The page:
On Living Passionately… by Stephanie Kepke
I was tasked with bestowing three bits of advice for women looking to reconnect with their passions and live authentically – not an easy feat, even though I wrote a novel about just that, Goddess of Suburbia. I’m grateful for it, though. This post offers me the rare opportunity to focus for a moment on how, at forty-seven years old, I finally realized a dream I’ve had since I was eight – becoming a published author.
So… my first key to reconnecting with your passions: think about what captivated you as a child; what you loved in high school; and what you were passionate about in college. Is there a thread? Did a creative pursuit; academic subject; sport or philanthropic endeavor capture your heart when you were very young and continue to bring you joy throughout young adulthood, only to be abandoned when the realities of grown up life – marriage, kids, day job – got in the way? If there’s something you’ve always loved, do it. It’s that simple.
For me, writing is the thread that’s woven through the tapestry of my existence – from childhood through today. As I mentioned, at the tender age of eight I decided I wanted to be a writer. My desire only grew over the years. By the time I had my first child, I had written about forty articles for various publications and studied creative writing in amazing workshops with renowned authors. I was on my way. But, one baby slowed my writing down a bit and two stalled it all together. By the time baby number three came along, I rarely put pen to paper. I wrote here and there, but nothing that I submitted.
I started writing seriously again when my youngest was in nursery school, launching a blog to showcase my personal essays and working on a novel. The day he started full day kindergarten, I set a goal and made my husband a promise… If I didn’t get published by the time my little guy graduated kindergarten, I’d get a “real” job. Writing felt like a hobby, even though it was the only subject I ever studied, the only career I knew I’d ever be good at. Not making money at your job can do that. But…before my youngest donned his tiny graduation cap, my essay, Kicking Superwoman to the Curb, was published in Long Island Parents magazine. After taking off ten long years, I was convinced that it was time to fully return to my passion.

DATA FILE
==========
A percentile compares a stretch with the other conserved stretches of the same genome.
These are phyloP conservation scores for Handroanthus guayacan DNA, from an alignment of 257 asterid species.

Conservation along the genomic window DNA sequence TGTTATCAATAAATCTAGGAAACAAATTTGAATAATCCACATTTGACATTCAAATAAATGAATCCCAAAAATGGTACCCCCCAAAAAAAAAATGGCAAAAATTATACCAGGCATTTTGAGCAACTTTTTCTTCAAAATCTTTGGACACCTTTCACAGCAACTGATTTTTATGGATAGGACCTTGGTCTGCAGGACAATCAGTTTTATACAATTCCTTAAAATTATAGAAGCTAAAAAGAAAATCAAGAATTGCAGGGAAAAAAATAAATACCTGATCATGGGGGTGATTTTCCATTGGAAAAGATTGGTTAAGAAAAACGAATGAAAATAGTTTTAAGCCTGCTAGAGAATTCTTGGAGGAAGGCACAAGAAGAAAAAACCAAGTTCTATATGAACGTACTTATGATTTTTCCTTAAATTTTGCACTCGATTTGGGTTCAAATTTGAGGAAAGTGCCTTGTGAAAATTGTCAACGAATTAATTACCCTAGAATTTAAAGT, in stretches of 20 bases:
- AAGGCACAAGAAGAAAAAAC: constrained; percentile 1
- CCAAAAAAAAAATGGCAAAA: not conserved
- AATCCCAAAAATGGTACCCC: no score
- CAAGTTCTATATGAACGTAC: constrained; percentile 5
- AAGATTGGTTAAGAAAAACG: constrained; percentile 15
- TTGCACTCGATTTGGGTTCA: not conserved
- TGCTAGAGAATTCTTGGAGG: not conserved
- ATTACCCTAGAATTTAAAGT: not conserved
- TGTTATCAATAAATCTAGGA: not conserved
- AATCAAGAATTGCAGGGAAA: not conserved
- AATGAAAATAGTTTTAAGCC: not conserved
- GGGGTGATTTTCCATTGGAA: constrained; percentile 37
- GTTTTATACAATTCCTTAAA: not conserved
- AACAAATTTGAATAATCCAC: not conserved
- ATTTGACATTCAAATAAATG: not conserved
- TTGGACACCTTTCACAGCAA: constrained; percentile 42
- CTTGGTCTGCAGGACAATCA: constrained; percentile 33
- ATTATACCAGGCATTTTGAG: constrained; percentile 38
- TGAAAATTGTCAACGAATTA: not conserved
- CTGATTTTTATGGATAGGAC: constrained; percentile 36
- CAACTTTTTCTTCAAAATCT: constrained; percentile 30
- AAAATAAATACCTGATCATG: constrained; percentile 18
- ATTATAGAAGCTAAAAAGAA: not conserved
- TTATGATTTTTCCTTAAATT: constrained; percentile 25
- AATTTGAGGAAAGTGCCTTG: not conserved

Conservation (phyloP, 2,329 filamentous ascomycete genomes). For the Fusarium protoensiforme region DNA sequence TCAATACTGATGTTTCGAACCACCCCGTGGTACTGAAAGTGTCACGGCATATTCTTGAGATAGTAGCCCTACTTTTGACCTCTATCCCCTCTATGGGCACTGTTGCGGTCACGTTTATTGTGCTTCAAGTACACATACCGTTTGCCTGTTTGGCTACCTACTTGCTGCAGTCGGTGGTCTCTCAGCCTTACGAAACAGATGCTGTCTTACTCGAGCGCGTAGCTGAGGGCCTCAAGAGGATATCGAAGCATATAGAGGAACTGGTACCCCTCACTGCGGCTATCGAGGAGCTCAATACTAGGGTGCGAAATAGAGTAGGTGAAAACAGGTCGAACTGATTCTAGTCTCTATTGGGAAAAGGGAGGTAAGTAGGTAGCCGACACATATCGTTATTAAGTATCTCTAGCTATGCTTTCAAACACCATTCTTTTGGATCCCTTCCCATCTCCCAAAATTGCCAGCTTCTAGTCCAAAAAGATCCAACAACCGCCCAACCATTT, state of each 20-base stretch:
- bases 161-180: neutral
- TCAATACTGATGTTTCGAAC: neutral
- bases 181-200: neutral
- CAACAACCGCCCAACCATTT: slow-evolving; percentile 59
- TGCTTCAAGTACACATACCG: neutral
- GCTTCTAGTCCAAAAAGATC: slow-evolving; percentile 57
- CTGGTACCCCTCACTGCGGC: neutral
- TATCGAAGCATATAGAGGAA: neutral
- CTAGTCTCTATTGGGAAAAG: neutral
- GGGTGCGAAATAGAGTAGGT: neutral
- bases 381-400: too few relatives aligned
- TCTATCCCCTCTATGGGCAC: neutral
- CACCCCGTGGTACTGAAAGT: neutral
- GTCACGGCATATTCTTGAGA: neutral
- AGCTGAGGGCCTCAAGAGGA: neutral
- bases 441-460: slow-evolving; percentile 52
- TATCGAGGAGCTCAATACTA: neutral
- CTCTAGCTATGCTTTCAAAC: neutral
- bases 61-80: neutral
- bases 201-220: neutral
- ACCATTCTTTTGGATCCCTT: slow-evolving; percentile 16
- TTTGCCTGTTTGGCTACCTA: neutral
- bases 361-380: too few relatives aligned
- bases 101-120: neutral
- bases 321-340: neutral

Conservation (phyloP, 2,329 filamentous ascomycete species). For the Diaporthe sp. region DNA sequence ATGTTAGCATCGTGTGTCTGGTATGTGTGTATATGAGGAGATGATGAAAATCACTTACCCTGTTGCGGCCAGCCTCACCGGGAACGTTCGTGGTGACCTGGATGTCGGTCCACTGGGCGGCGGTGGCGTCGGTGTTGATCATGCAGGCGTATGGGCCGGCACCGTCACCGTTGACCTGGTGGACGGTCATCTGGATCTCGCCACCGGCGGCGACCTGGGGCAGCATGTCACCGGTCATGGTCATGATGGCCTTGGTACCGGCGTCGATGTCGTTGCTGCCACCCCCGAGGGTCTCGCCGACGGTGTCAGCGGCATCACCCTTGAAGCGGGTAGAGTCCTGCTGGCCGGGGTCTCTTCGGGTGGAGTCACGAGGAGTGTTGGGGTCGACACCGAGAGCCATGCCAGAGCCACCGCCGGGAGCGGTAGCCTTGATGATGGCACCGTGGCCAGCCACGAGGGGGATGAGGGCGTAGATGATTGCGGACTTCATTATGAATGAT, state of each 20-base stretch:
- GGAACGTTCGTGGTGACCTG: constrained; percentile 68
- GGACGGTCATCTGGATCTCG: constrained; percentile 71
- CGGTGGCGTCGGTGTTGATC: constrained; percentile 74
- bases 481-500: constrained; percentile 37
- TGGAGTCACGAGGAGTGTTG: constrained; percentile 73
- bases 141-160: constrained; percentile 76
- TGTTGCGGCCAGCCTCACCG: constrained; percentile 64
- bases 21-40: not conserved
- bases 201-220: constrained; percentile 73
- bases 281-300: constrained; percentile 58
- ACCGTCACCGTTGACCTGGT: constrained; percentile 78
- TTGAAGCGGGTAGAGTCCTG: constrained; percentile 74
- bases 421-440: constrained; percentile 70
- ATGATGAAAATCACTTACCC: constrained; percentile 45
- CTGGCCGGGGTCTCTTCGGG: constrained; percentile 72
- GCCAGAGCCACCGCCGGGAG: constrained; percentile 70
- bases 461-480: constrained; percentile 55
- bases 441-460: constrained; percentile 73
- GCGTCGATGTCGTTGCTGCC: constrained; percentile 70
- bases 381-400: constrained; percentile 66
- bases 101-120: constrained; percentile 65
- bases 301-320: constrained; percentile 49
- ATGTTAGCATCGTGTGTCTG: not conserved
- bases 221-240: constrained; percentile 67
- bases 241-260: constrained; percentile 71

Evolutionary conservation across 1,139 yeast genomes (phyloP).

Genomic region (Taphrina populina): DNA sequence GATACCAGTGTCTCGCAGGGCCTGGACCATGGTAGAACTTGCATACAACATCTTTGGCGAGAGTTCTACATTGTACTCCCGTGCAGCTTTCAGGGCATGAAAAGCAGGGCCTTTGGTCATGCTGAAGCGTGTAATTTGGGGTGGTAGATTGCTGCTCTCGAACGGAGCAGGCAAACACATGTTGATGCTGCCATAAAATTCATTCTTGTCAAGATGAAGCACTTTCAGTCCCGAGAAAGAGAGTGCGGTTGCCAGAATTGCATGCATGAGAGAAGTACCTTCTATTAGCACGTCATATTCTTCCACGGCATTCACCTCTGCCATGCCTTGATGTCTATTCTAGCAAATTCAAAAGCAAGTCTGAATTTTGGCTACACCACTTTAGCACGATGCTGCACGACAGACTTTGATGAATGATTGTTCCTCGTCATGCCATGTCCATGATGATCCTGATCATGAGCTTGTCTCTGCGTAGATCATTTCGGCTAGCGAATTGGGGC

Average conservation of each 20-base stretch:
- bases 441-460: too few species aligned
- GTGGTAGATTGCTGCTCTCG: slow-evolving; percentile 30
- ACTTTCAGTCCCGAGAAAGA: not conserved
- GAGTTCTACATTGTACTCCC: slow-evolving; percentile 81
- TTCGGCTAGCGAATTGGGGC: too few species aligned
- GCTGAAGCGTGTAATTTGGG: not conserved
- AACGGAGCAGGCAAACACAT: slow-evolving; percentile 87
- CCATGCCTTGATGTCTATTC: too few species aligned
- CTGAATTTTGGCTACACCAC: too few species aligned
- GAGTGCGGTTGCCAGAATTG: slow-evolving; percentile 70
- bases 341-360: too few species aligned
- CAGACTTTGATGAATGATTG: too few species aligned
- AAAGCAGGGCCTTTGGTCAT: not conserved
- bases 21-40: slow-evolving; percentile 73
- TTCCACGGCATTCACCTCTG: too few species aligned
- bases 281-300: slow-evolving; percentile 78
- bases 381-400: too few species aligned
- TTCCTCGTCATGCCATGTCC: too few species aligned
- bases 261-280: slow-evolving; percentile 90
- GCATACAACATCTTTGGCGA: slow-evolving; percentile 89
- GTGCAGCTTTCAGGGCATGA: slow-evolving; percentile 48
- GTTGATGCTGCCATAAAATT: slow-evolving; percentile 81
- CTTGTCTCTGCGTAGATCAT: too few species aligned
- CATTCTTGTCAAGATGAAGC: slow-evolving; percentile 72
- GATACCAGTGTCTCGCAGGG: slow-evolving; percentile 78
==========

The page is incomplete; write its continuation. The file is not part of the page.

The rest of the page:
It took another five years (almost exactly) before I got my first book contract – for A New Life, a short story e-book (during that time I posted many personal essays and had a few articles published). I had written it right before my decade long hiatus, during the last workshop I took when my oldest son was a year old. A few months after A New Life came out Booktrope accepted my first novel, Goddess of Suburbia (the novel I started while my son napped in the minivan after nursery school). This brings me to my second key to rediscovering your passions and living authentically…
Don’t ever give up. Even if it seems like you’ll never get to where you want to be, even if it seems like the road ahead is so daunting – surely paved with rejection – don’t give up. There were times for me that it seemed like it would be so much easier to just throw in the towel, just raise the white flag. I was done with the rejection or even worse, no response at all. I never even heard from some publishers who requested Goddess of Suburbia – not slush pile submissions, actual requests for my work. It took me a few months to work up the courage to submit to Booktrope – I didn’t think I could handle one more endless wait for a response that may or may not come. But, it was about two weeks from the time I submitted to the time a contract landed in my inbox. You just need one yes, and then every no you’ve ever received won’t matter.
My last bit of advice, which has been the hardest one for me to actually follow, is to not worry about what others think of you. This is something that Max grapples with in Goddess of Suburbia. She worries deeply what everyone else thinks of her. It’s her worst nightmare when she’s judged harshly by the other moms. I think in writing about learning to let go of the preoccupation with others’ perceptions, I was perhaps trying to work out that issue for myself. It’s very hard to just do something and not worry about being judged, but it’s the secret to living authentically. If you’re always trying to be what others expect you to be, you’ll never be true to yourself. One of my favorite quotes is, “No one can make you feel inferior without your consent,” by Eleanor Roosevelt. So true – the most important key to living passionately and authentically is to do what makes you happy, free from the crippling fear of being judged.
Suburbia meets scandal in this hopeful and honest portrayal of that moment in every woman’s life when it’s time to make a change, even if that means risking losing it all. Goddess of Suburbia by Stephanie Kepke is a must-read for women looking to reconnect with their passions, and live authentically.
When pillar of the community and PTA mom, Max, allowed her husband, Nick, to record a sex video of them on his cell phone, she thought of it as simply a way to keep Nick interested and entertained during his frequent business trips. But suddenly, Max is trending everywhere-her video lighting up the blogosphere and Twitter, thanks to the fact that she’s a genuine, imperfect woman. Now the paparazzi are chronicling her every move; her daughter wants to disown her; and her marriage has completely fallen apart. Just as things can’t get any more chaotic, Max’s college boyfriend, shows up two decades after he broke her heart. Now Max must learn to stop going through the motions of her life on auto-pilot and start living authentically, or risk forever being a suburban lemming running towards the cliff of old age.